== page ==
The NPA decision and social fabric

2009-04-14 00:00

The fracas that has broken out in the aftermath of the NPA decision to drop charges against Jacob Zuma is indicative of the difficulties inherent in our transition from authoritarianism to democracy. There has been heated debate on whether it was right for advocate Mokotedi Mpshe to drop the case against Zuma because the NPA had been seriously compromised. Opposition parties, some opinion makers and most of the media have attacked the decision as illogical and even political.

The same interest groups opposed attacks by some ANC leaders on the judiciary last year; yet today they are pulling killer punches on the NPA and judges who make inconvenient rulings.

In a democracy, power is contested by various interest groups in a manner that engenders public confidence in democratic institutions. Such institutions derive their value from their credibility in the eyes of the public and their predictable conduct in relation to established ground rules of society (the Constitution). Democracy is strengthened when interest groups realise that their power struggles should not be pursued to the extent that they corrode the very fabric of society.

But when these groups fail to realise that their power struggles may erode public confidence in democratic institutions, the struggles become a danger to democracy.

Lately, there have been many occasions when difficult and potentially controversial decisions have been taken by either government or important public institutions like the judiciary. These presented interest groups with opportunities to wage their power struggles.

Such struggles do not scar the soul of the nation when as a nation we have drawn a red line around our national interests, namely: national cohesion and prosperity, and institutionalisation of democracy. The idea is that interest groups should not tear our country apart and soil its image in the world simply to win a few votes or to contest political power.

We seemed to understand this in the early stages of our democracy when we let apartheid architects, warlords and criminals get off scot-free for the sake of national peace and cohesion.

We avoided debating race and trod carefully on issues of minority rights.

I thought this was the basis on which the interest groups mentioned above criticised Gwede Mantashe’s attack on some judges. They also lambasted ruling party activists who called Judge Hillary Squires an unreformed Rhodesian agent. When the likes of Julius Malema and Zwelinzima Vavi attacked Thabo Mbeki, many expressed concern that this would erode confidence in the office of the president. In this, the DA, ID, UDM, IFP and some leaders of the ANC were unanimous. So when Mosiuoa Lekota served divorce papers on the ANC, leading to the formation of Cope, I thought they opposed the weakening of our institutions of democracy by the spilling over of internal ANC leadership contests.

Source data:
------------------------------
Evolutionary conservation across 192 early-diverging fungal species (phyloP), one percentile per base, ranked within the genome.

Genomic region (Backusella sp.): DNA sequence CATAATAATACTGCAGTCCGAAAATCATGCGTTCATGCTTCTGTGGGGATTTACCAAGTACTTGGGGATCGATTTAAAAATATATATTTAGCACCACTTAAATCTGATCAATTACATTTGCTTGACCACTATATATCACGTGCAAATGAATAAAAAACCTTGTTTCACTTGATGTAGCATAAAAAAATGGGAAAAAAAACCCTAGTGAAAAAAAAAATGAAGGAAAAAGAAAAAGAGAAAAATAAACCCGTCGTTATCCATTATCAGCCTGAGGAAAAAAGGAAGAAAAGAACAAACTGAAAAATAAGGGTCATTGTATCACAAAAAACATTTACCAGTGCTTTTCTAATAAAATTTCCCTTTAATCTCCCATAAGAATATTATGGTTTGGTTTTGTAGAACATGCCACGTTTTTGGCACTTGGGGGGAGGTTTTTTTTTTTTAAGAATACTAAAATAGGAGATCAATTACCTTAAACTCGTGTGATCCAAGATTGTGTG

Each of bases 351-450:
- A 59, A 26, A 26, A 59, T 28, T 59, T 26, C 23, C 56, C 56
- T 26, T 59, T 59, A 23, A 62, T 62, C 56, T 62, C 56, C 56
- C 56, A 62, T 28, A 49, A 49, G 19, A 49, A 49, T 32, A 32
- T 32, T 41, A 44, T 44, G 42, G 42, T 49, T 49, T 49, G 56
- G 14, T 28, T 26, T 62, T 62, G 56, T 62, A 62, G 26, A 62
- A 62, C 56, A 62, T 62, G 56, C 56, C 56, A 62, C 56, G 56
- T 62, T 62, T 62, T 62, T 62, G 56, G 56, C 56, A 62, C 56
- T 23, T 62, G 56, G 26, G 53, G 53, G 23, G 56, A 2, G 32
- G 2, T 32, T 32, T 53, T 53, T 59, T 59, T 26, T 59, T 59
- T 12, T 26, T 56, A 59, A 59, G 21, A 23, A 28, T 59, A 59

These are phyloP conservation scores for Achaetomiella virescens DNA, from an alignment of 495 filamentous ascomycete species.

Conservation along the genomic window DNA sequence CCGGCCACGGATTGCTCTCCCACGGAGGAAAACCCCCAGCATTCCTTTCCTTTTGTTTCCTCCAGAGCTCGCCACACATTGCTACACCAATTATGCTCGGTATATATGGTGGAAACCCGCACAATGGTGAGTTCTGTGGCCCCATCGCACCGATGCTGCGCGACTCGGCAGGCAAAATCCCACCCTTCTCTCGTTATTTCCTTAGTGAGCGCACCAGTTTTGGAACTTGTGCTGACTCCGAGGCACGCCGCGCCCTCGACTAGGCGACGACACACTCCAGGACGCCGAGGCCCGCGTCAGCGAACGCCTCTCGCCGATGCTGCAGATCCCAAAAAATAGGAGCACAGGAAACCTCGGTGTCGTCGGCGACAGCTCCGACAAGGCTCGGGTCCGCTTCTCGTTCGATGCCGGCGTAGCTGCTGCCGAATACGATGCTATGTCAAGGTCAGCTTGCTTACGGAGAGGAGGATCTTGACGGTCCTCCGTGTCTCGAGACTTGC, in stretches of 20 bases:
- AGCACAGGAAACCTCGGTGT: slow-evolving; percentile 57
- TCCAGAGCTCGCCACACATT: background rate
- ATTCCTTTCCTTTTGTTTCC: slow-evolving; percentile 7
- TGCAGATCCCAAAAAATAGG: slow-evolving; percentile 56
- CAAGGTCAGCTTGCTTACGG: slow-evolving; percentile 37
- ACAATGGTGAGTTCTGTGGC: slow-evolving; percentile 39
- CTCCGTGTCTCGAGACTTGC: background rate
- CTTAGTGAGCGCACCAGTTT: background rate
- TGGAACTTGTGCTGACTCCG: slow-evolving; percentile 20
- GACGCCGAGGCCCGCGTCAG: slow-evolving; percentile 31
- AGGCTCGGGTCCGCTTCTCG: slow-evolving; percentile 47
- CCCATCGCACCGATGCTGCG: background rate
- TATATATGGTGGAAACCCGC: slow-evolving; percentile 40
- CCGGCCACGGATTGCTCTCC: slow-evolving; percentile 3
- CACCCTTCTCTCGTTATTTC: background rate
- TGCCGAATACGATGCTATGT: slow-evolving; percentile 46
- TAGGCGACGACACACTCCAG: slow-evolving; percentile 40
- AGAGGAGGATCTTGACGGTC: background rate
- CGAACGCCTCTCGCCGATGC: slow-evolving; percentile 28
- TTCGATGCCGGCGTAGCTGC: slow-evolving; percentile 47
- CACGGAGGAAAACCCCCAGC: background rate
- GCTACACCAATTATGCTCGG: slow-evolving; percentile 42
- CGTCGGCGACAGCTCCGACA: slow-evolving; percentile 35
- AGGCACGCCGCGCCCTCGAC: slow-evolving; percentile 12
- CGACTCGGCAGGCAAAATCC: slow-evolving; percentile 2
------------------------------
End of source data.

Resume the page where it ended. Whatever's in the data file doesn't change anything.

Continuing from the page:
But I now have doubts if these interest groups are as concerned about democracy and its institutions as they would like us to believe.

The big test that they have all failed in the past week alone is this: we must be willing to defend institutions of democracy even if they take inconvenient decisions. The problem is that these parties find the NPA decision on Zuma so inconvenient that they are willing to erode public confidence in the NPA and calling into question its independence.

We should have been warned long ago. When Judge Chris Nicholson delivered an inconvenient judgment, a verdict in favour of Zuma, the same groups did not only oppose the verdict, but they attacked Nicholson for venturing into the political. Yet they themselves had plunged deep into issues legal. They thus meant this judge could not be trusted, thus casting doubts on the judiciary by implication.

When Justice Louis Harms reversed this judgment, the same group felt so vindicated that it publicly ridiculed Nicholson. I could not help but think that we lost an opportunity to use the two diverse rulings on the same matter to discuss how the law operates and how this fact itself could help deepen our democracy and trust in institutions. But these interest groups refrained from debating Harms’s verdict because it was convenient, i.e. it was against their enemy, Zuma.

On April 22, citizens must help the nation deepen its democracy by affirming the power of their vote, and thus show that they still trust our institutions of democracy. But powerful interest groups have an added responsibility to engender public confidence in our public institutions.

We must refuse to fight our power struggles at the expense of the foundations of our democracy and the public confidence in its institutions. We can attack government, the NPA and such institutions, but not simply because they arrived at decisions that we find inconvenient. If we do so, we have elected our sectional interests above those of the nation as whole. We would have thus crossed the line. As governments in waiting, opposition parties should not want to inherit institutions of governance devoid of public trust and credibility. It much easier to destroy these than it would be to rebuild their public standing. We cannot weaken our democracy to win a few voters or to score short-term political points.

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